ACP-ASIM Releases Report on Health Risks Associated With a Lack of Health Insurance
November 30, 1999
Over 44 million Americans face an increased risk of reduced access to health care causing increased sickness, unnecessary hospitalization and higher risk of death.
(Washington, DC): The American College of Physicians-American Society of Internal Medicine presented a study today establishing a lack of health insurance as a health risk warranting as great of a level of concern and urgency as other known hazards including smoking, alcohol abuse or not wearing a seat belt.
According to the report, an increasing number of men, women and children are unable to receive the health care they need, endangering their health and lives. The study refutes the myth that those without insurance merely face inconveniences in receiving care as it sites the cumulative evidence of over 130 well-designed studies which link the lack of health care coverage with an amplified risk of poor health.
"Uninsured Americans tend to live sicker and die earlier than insured Americans," said ACP-ASIM President Whitney Addington, MD, FACP. "We hope this report serves as a wake-up call for the American public that something has to been done to reduce the number of uninsured in this country."
According to the ACP-ASIM report, uninsured Americans experience a generally higher mortality and a specifically higher in-hospital mortality. Also, uninsured pregnant women seek prenatal care later in the pregnancy, if at all. This increases the probability that care for the newborn will occur in a neonatal intensive care unit. Failure to detect and treat hypertension increases the likelihood of hospitalization and care in the intensive care unit for stroke, myocardial infarction, or congestive heart failure. Failure to prevent these complications results in increased costs of medical care and loss of productivity.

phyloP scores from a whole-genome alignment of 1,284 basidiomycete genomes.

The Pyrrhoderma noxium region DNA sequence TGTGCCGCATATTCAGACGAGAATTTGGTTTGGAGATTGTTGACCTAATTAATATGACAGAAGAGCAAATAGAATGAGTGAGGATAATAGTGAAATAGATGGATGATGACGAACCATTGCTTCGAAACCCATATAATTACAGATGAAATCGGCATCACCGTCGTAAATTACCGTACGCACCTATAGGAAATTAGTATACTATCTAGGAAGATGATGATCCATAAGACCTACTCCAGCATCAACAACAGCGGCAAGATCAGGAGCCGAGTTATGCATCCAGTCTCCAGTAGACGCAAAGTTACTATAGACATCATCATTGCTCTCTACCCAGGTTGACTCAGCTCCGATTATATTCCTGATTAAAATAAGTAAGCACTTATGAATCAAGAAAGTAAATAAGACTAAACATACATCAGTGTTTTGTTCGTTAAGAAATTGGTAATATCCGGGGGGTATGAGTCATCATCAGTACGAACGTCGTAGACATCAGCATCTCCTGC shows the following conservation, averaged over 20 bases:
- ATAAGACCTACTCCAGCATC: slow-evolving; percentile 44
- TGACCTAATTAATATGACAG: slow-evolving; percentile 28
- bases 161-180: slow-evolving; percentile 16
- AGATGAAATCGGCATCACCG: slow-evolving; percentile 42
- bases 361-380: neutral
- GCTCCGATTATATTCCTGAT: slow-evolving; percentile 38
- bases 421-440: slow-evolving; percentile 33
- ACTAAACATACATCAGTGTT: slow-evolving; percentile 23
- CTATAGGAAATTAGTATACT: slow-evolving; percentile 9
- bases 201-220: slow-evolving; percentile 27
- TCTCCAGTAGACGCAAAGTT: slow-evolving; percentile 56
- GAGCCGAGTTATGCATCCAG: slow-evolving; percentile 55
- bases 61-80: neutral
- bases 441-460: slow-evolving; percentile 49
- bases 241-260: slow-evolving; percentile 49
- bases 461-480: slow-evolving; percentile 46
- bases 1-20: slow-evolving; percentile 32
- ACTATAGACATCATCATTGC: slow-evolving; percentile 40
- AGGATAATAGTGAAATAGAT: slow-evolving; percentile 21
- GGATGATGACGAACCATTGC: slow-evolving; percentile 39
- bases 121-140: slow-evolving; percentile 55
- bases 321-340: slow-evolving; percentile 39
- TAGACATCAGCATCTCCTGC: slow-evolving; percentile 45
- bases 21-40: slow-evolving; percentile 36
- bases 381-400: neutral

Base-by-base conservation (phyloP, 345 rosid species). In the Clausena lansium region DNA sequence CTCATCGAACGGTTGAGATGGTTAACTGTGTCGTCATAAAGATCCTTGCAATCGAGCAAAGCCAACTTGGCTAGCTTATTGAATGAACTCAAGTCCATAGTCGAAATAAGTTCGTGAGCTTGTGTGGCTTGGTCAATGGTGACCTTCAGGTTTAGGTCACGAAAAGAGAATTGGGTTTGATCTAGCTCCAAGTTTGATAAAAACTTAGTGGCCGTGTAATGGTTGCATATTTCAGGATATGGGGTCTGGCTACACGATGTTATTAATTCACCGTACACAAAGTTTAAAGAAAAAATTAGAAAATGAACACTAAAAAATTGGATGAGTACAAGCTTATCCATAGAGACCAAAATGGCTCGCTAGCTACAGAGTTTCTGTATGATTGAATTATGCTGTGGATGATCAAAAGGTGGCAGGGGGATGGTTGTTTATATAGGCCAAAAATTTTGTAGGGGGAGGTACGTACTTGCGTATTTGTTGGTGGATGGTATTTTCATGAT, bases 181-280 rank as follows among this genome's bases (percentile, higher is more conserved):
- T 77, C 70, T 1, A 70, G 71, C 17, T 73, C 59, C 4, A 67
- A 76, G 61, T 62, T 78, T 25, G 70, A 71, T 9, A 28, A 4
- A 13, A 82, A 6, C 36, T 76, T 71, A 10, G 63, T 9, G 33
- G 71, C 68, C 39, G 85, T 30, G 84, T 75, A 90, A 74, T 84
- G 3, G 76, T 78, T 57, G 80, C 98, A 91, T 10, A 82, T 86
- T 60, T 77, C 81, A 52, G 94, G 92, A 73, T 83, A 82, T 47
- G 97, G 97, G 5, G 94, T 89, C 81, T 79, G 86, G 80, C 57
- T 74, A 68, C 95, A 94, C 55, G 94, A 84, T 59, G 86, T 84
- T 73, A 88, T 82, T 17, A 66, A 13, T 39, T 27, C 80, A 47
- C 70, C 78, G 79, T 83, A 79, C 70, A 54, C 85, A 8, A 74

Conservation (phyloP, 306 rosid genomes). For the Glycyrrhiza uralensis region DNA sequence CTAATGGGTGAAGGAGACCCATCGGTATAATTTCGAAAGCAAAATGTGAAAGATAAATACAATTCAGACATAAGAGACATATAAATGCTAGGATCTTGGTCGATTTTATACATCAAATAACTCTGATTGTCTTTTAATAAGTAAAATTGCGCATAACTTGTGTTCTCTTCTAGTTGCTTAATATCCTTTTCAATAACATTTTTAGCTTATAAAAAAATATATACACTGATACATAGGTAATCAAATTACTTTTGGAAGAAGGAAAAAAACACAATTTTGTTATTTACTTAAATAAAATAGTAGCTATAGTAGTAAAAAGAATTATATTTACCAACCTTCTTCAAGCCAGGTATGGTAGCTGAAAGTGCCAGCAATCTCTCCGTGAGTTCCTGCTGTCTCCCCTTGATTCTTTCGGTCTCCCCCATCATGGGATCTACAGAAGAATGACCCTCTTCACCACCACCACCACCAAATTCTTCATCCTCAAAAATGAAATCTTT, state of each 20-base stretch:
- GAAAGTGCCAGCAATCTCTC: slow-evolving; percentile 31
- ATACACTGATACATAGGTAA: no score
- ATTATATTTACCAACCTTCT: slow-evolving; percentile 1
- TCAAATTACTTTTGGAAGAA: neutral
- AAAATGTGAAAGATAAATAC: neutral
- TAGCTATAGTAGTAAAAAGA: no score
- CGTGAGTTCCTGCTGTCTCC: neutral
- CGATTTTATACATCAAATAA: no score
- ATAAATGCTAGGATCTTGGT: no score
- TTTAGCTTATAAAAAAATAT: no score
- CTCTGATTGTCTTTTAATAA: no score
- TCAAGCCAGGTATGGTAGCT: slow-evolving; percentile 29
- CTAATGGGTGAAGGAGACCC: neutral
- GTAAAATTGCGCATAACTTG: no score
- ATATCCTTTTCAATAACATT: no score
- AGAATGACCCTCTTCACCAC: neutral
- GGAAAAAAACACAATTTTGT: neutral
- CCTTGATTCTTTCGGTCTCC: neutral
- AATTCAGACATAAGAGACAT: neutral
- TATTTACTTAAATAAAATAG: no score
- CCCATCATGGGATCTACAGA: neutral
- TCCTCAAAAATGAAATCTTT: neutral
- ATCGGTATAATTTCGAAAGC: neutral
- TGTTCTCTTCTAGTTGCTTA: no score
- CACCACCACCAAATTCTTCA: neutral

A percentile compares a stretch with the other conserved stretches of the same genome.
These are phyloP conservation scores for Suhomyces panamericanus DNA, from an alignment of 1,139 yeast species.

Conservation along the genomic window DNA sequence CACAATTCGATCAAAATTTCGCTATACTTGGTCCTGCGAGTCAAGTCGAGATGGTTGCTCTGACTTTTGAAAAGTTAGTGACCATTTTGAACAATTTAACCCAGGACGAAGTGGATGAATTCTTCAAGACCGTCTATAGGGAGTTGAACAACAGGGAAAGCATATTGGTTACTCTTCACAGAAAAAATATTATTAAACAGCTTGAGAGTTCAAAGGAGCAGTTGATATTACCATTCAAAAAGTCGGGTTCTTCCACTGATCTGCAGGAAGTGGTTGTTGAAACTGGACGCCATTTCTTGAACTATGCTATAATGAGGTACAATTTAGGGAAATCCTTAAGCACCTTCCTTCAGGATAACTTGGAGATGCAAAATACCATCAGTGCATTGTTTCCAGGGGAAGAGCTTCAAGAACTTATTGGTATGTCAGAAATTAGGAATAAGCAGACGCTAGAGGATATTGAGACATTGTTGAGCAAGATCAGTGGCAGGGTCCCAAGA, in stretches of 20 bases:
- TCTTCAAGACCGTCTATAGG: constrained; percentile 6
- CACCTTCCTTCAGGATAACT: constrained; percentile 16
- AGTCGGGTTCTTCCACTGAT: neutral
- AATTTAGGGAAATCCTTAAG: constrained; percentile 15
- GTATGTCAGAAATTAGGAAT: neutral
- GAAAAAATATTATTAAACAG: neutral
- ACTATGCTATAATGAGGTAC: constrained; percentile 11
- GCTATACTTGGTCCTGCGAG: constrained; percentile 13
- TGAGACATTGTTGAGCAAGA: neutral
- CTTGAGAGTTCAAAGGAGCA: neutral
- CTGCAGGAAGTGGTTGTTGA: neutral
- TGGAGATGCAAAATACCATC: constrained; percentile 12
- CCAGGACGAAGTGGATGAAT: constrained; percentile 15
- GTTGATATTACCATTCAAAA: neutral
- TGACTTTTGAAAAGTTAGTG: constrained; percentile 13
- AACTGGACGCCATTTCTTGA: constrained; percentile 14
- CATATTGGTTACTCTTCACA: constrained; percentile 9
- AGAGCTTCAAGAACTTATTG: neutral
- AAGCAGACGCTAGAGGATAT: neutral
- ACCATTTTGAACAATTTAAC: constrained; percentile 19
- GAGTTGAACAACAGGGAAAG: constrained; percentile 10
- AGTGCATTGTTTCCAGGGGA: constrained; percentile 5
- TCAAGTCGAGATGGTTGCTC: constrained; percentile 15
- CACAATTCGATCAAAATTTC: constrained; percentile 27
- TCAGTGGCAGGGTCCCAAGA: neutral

"Uninsured Americans may be up to three times more likely than insured individuals to experience adverse health outcomes," Addington said. "They are up to four times as likely as insured patients to require both avoidable hospitalizations and emergency hospital care."
ACP-ASIM is calling on all presidential and congressional candidates to commit themselves to either creating or supporting a plan within their first year of taking office following the 2000 elections to assure that all Americans have health insurance. The College's "Decision 2000" campaign, a million-dollar effort, also involves commissioning studies, polling, advocacy advertising and hosting events to raise awareness of the health crisis faced by America's over 44 million uninsured. More information on the campaign is available at http://www.acponline.org/uninsured/.
ACP-ASIM is the nation's largest medical specialty organization and the second largest physician group. Membership comprises more than 116,000 internal medicine physicians and medical students. Internists are the major providers of medical care to adults in America.
Jack Pope, ACP-ASIM Washington Office, 202 261-4556, email@example.com
Page updated: 11-04-03